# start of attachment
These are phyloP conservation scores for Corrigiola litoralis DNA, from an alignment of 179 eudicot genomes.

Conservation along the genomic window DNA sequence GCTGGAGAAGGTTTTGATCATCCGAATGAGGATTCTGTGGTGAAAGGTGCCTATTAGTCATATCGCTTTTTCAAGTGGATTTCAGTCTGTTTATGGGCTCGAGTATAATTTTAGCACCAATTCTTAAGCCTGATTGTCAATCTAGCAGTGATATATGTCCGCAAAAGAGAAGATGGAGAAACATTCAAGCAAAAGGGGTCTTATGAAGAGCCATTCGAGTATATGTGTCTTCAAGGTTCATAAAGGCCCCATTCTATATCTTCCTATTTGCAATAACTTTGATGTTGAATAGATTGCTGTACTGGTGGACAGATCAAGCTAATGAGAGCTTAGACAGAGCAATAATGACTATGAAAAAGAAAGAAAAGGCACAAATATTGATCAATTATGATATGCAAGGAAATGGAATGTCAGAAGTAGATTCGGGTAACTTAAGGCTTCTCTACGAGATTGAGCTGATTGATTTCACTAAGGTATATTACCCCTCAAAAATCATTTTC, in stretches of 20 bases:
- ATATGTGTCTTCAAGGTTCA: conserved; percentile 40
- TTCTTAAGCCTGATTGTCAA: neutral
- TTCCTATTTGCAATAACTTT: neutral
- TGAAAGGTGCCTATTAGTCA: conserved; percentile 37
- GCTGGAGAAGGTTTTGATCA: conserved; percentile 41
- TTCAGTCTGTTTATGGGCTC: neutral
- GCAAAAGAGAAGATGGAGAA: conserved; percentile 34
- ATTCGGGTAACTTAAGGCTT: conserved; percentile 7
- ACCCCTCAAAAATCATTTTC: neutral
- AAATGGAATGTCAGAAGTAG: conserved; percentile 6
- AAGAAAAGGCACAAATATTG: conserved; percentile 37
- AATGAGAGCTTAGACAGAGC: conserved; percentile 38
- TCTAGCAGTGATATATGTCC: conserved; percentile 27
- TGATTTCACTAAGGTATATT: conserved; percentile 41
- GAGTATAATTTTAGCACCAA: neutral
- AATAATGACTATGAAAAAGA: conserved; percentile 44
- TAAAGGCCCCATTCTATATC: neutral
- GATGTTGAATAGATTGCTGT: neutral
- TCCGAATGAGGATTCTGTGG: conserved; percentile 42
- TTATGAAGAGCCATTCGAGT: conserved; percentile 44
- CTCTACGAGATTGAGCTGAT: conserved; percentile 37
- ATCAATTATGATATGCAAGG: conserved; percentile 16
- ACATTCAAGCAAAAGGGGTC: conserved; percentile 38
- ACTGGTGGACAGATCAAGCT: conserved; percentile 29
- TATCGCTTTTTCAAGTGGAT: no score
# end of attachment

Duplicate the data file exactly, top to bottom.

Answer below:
These are phyloP conservation scores for Corrigiola litoralis DNA, from an alignment of 179 eudicot genomes.

Conservation along the genomic window DNA sequence GCTGGAGAAGGTTTTGATCATCCGAATGAGGATTCTGTGGTGAAAGGTGCCTATTAGTCATATCGCTTTTTCAAGTGGATTTCAGTCTGTTTATGGGCTCGAGTATAATTTTAGCACCAATTCTTAAGCCTGATTGTCAATCTAGCAGTGATATATGTCCGCAAAAGAGAAGATGGAGAAACATTCAAGCAAAAGGGGTCTTATGAAGAGCCATTCGAGTATATGTGTCTTCAAGGTTCATAAAGGCCCCATTCTATATCTTCCTATTTGCAATAACTTTGATGTTGAATAGATTGCTGTACTGGTGGACAGATCAAGCTAATGAGAGCTTAGACAGAGCAATAATGACTATGAAAAAGAAAGAAAAGGCACAAATATTGATCAATTATGATATGCAAGGAAATGGAATGTCAGAAGTAGATTCGGGTAACTTAAGGCTTCTCTACGAGATTGAGCTGATTGATTTCACTAAGGTATATTACCCCTCAAAAATCATTTTC, in stretches of 20 bases:
- ATATGTGTCTTCAAGGTTCA: conserved; percentile 40
- TTCTTAAGCCTGATTGTCAA: neutral
- TTCCTATTTGCAATAACTTT: neutral
- TGAAAGGTGCCTATTAGTCA: conserved; percentile 37
- GCTGGAGAAGGTTTTGATCA: conserved; percentile 41
- TTCAGTCTGTTTATGGGCTC: neutral
- GCAAAAGAGAAGATGGAGAA: conserved; percentile 34
- ATTCGGGTAACTTAAGGCTT: conserved; percentile 7
- ACCCCTCAAAAATCATTTTC: neutral
- AAATGGAATGTCAGAAGTAG: conserved; percentile 6
- AAGAAAAGGCACAAATATTG: conserved; percentile 37
- AATGAGAGCTTAGACAGAGC: conserved; percentile 38
- TCTAGCAGTGATATATGTCC: conserved; percentile 27
- TGATTTCACTAAGGTATATT: conserved; percentile 41
- GAGTATAATTTTAGCACCAA: neutral
- AATAATGACTATGAAAAAGA: conserved; percentile 44
- TAAAGGCCCCATTCTATATC: neutral
- GATGTTGAATAGATTGCTGT: neutral
- TCCGAATGAGGATTCTGTGG: conserved; percentile 42
- TTATGAAGAGCCATTCGAGT: conserved; percentile 44
- CTCTACGAGATTGAGCTGAT: conserved; percentile 37
- ATCAATTATGATATGCAAGG: conserved; percentile 16
- ACATTCAAGCAAAAGGGGTC: conserved; percentile 38
- ACTGGTGGACAGATCAAGCT: conserved; percentile 29
- TATCGCTTTTTCAAGTGGAT: no score